Zombie Forests: Fire Risk of the Standing Dead in the Sierra Nevada
PhD Candidate, Dept. of Biology
The combination of climate change and historical fire suppression has led to overstocked forests throughout California that are at high risk of catastrophic wildfire, threatening human health, economy, and ecosystems. Previous research has highlighted how climate change increases the hot, dry conditions that prime forests for ignition, but the effect of climate change on vegetation distribution is a potential risk factor for catastrophic fire that has yet to be considered. Vegetation can become out of equilibrium with their local climate if unable to migrate or adapt quickly enough. This so-called vegetation disequilibrium can leave ecosystems at high risk for stand-replacing disturbances, like catastrophic wildfire. In particular, we focus on what we call ‘Zombie forests’ at California’s chaparral-forest interface. These forests were established under a previous climate regime, and now, may be at an especially high risk of type-conversion.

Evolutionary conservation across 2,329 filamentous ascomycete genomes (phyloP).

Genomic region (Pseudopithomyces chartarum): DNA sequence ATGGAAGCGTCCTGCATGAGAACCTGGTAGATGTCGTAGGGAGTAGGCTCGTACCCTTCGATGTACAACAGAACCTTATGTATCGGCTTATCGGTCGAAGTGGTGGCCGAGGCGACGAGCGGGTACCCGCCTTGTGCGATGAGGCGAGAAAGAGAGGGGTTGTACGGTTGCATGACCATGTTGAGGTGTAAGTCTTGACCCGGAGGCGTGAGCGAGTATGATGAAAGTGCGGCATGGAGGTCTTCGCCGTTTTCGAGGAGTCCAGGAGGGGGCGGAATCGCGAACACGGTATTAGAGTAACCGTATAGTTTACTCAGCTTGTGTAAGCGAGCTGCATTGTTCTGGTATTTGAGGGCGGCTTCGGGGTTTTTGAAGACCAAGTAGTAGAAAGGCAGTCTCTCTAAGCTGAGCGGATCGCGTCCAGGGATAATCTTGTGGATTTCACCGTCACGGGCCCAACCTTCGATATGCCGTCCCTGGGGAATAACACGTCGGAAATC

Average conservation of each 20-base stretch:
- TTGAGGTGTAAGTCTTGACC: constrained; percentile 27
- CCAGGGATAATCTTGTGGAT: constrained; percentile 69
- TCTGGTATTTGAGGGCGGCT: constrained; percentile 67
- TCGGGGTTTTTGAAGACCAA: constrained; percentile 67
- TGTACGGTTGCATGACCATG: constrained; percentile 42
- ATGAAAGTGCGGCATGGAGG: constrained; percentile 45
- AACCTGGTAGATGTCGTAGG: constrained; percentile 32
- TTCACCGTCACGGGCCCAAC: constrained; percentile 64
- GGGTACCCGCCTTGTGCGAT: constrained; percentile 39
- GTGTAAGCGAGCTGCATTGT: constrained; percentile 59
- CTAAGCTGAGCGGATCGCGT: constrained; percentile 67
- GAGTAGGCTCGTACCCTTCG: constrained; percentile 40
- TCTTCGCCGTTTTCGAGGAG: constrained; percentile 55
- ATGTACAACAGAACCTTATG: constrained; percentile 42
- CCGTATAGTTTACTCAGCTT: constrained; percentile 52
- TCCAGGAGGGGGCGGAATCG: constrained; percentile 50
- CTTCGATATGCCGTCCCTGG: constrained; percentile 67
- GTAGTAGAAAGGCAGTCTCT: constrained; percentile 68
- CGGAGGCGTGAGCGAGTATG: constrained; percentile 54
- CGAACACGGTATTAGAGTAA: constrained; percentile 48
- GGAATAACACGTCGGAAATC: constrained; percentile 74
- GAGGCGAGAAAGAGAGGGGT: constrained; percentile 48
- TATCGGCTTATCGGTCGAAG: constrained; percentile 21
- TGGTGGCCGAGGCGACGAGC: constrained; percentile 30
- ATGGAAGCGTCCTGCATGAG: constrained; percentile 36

For seminar information, please contact Derek Fong at dfongATstanford.edu